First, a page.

Нацуки Икэдзава на сегодняшний день признан лучшим японским писателем в жанре малой прозы. Его произведения отмечены престижной литературной премией Кэндзабуро Оэ и наивысшей премией Акутогавы( 1987 год).
Natsuki Ikezawa has been described as the best short story writer in Japan today, and colleagues as accomplished as Nobel Prize winner Kenzaburo Oe have publicly admired his work. This is no mean achievement in a country where short fiction is as highly appreciated as the shorter forms of verse for which Japan is famous.When Ikezawa won his country's highest literary honor, the Akutagawa Prize, in 1987 for "Still Life" -- one of two longer stories in this collection of five -- readers hailed the arrival of a new voice in Japanese fiction: clear, precise, and profound. Though thoroughly modem in its themes, however, this is not "difficult" writing: Ikezawa makes no effort to be deliberately experimental, and even his wildest flights of fancy are anchored in a reassuring normality. A pet dinosaur, for example, whose imaginary activities are faithfully recorded in the pages of one character's diary, is somehow understandable and eventually endearingly real.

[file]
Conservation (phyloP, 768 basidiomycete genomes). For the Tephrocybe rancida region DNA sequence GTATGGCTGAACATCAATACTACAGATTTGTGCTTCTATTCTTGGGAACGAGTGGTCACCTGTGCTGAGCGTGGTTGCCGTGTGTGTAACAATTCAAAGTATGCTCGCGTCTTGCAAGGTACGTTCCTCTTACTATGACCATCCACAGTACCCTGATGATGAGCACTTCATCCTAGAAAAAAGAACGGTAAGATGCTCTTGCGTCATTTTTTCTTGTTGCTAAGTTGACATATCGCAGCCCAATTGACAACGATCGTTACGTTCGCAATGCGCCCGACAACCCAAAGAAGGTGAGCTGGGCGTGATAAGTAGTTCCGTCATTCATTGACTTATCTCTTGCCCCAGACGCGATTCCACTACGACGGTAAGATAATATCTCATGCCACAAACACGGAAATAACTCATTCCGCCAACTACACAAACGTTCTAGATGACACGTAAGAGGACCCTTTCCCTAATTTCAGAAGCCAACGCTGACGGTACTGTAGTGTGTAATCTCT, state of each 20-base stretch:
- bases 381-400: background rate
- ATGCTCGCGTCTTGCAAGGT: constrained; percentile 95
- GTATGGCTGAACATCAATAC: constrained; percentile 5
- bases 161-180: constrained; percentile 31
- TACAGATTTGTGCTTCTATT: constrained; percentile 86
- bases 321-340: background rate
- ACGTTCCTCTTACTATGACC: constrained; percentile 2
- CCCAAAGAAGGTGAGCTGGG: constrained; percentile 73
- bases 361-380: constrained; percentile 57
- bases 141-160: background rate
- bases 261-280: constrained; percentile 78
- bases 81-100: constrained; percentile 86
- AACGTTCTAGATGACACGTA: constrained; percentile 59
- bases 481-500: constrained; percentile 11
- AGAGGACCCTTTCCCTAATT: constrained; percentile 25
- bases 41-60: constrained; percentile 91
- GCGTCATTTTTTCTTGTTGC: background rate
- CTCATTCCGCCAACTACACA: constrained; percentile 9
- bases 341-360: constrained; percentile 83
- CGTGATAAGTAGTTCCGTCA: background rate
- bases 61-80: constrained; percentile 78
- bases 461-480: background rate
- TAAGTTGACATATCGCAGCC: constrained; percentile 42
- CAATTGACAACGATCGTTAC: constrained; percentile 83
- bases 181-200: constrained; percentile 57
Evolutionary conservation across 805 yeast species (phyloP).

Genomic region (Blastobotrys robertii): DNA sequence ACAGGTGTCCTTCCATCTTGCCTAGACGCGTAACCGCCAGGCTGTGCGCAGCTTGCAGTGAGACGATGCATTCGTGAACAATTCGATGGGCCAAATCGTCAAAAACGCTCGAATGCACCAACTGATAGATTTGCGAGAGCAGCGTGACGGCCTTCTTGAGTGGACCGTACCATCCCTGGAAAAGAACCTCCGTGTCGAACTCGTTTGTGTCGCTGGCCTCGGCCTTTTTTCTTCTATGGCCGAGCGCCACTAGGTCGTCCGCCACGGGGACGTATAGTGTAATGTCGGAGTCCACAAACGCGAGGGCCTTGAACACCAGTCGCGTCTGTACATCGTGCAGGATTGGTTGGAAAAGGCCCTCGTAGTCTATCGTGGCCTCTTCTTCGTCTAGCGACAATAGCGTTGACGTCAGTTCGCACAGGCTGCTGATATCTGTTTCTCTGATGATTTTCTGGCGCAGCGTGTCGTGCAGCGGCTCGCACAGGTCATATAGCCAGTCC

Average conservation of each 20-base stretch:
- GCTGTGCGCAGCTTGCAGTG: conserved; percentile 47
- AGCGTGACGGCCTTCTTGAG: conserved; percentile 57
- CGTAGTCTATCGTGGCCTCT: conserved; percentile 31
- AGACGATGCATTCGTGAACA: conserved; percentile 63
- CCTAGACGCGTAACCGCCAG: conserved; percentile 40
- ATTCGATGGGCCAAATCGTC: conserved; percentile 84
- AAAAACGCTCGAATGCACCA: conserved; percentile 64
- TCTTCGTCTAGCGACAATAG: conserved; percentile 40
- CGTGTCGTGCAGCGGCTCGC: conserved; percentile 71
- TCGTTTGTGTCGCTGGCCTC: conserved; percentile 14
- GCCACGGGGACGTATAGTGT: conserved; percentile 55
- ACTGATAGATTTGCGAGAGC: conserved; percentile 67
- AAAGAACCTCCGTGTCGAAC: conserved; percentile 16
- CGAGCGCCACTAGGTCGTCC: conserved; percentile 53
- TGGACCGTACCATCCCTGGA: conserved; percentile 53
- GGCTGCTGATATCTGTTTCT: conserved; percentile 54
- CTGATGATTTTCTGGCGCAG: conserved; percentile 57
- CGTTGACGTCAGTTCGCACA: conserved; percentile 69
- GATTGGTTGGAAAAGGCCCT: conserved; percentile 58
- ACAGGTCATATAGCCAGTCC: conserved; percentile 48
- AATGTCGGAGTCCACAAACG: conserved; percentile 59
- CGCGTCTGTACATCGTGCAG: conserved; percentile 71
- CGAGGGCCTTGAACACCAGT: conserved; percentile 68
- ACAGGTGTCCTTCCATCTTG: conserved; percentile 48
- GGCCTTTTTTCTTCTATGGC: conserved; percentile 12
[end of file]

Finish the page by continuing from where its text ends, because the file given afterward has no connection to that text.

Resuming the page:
As the title of the prizewinning piece suggests, all these stories are in some way about people moving away from life, seeing things from a distance, as though observing their world from a spaceship moving into orbit.
Here, and we hope in other collections to come, we present one of a handful of younger writers in Japan who have not abandoned serious fiction for fashionable entertainment but continue to maintain the highest level of imaginative prose